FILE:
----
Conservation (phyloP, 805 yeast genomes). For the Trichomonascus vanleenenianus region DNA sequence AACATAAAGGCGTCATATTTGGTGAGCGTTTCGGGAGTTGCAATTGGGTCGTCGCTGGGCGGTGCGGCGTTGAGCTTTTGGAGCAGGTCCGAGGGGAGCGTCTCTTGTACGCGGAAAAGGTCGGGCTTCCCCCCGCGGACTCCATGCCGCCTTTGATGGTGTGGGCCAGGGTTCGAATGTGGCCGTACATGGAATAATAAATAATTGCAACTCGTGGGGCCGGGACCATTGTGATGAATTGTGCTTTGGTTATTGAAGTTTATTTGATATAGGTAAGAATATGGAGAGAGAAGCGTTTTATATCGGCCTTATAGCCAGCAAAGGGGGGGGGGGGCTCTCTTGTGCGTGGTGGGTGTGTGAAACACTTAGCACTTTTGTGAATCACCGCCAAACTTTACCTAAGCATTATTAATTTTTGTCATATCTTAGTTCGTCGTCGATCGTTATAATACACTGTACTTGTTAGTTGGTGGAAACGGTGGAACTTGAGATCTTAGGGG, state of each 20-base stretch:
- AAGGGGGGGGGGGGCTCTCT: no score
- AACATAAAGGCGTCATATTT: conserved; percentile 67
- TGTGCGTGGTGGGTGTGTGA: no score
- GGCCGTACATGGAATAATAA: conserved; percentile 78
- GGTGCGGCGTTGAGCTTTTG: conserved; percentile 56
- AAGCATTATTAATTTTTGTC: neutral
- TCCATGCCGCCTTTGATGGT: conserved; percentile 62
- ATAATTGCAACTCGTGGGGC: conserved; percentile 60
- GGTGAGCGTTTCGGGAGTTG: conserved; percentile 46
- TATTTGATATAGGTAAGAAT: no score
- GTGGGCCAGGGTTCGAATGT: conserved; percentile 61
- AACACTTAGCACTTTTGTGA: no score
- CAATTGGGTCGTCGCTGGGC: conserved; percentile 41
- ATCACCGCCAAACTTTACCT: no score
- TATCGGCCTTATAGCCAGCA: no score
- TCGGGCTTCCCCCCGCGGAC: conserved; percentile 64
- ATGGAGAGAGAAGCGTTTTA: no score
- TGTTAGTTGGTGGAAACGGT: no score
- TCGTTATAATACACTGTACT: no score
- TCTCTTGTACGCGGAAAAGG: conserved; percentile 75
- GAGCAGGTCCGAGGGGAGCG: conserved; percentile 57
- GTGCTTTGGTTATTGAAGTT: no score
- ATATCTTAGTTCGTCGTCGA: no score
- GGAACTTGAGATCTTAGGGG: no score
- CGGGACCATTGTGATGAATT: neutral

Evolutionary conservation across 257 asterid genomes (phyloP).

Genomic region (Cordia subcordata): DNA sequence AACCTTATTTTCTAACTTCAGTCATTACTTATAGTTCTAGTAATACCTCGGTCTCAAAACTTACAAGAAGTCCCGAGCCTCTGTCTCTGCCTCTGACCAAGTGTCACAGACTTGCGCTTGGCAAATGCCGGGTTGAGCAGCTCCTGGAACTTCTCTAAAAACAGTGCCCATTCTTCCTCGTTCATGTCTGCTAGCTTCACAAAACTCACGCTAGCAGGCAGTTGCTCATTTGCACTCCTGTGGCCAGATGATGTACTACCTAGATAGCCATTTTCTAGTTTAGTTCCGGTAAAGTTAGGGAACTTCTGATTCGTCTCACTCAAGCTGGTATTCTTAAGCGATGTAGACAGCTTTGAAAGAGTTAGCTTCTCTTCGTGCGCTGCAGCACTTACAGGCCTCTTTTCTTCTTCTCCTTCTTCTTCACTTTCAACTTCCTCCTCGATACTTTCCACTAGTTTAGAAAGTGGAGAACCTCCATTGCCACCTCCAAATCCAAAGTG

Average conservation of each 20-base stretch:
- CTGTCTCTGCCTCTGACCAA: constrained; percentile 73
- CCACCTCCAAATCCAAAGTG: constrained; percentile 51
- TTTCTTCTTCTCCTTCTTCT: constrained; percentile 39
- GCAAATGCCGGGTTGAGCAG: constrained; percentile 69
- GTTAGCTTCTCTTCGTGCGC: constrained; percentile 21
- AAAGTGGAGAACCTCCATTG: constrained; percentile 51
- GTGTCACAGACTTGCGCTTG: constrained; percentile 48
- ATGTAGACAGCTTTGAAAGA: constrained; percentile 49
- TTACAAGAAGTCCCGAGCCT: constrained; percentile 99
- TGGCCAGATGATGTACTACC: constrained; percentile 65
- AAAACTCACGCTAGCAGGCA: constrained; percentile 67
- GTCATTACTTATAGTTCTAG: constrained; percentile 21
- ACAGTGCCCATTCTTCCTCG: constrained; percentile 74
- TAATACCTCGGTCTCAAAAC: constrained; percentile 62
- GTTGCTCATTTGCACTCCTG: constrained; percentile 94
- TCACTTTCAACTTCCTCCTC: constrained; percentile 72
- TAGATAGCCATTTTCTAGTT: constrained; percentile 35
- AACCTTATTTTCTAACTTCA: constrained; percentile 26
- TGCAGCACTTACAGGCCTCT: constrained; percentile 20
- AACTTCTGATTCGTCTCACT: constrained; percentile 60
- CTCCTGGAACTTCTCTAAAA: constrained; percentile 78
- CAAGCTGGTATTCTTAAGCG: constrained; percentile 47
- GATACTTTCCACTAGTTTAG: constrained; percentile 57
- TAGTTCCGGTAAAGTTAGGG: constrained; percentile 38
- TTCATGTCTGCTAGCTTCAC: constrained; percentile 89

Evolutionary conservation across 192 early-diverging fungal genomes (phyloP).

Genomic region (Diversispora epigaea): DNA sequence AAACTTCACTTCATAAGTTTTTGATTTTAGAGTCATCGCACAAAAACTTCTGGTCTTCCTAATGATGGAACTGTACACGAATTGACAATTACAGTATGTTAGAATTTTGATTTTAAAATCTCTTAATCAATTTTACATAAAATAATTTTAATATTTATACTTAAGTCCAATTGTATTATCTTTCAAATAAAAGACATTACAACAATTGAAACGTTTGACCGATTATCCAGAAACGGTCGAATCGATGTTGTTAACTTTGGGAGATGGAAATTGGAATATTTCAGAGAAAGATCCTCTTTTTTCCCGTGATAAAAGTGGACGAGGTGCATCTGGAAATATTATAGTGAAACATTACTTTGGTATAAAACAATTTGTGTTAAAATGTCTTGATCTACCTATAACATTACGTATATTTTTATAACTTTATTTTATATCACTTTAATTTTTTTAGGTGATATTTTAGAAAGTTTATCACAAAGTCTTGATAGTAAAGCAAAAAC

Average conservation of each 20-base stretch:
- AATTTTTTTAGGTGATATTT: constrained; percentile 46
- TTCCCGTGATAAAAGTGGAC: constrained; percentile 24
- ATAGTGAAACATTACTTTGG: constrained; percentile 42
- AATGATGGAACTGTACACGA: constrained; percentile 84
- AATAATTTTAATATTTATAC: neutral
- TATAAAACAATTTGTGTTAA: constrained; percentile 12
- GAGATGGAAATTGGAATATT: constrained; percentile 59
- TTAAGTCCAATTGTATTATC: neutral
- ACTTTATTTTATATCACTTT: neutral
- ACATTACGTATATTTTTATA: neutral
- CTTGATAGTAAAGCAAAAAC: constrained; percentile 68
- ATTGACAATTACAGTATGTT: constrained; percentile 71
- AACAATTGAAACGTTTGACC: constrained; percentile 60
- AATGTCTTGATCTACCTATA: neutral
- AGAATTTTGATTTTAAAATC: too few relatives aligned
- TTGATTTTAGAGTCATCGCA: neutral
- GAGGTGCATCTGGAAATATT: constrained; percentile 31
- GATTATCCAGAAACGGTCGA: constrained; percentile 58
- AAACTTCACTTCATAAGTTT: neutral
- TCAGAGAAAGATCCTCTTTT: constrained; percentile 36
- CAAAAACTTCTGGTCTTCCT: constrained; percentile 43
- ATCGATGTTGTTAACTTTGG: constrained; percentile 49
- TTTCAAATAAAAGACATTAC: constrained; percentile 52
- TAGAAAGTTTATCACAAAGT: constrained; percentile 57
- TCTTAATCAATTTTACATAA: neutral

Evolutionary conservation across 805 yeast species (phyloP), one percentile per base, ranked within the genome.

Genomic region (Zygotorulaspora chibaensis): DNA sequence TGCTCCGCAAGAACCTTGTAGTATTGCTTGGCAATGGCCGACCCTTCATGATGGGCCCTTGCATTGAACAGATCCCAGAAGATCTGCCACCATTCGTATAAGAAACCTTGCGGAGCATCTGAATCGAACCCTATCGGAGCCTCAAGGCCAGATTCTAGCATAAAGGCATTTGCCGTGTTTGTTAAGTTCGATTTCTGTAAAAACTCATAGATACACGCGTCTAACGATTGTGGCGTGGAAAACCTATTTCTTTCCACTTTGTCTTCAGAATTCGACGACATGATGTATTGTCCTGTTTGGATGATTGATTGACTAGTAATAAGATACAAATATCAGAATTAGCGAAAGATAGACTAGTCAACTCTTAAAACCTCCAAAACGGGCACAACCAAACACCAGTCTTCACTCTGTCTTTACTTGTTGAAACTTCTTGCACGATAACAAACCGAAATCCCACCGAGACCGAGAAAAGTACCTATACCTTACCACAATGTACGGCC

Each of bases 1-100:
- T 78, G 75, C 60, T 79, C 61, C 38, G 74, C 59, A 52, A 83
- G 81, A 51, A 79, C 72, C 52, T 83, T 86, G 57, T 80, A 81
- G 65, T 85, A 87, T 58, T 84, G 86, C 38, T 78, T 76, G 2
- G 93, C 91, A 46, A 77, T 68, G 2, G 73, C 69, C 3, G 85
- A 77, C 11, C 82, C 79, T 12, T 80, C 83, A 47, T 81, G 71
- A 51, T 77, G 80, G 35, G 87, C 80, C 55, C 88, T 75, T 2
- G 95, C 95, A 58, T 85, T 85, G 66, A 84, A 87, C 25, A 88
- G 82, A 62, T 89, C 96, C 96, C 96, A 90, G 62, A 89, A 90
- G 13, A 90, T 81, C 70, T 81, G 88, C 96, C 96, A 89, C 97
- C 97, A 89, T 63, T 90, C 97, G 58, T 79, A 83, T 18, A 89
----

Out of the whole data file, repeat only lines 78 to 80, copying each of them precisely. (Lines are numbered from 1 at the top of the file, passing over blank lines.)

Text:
- CAAAAACTTCTGGTCTTCCT: constrained; percentile 43
- ATCGATGTTGTTAACTTTGG: constrained; percentile 49
- TTTCAAATAAAAGACATTAC: constrained; percentile 52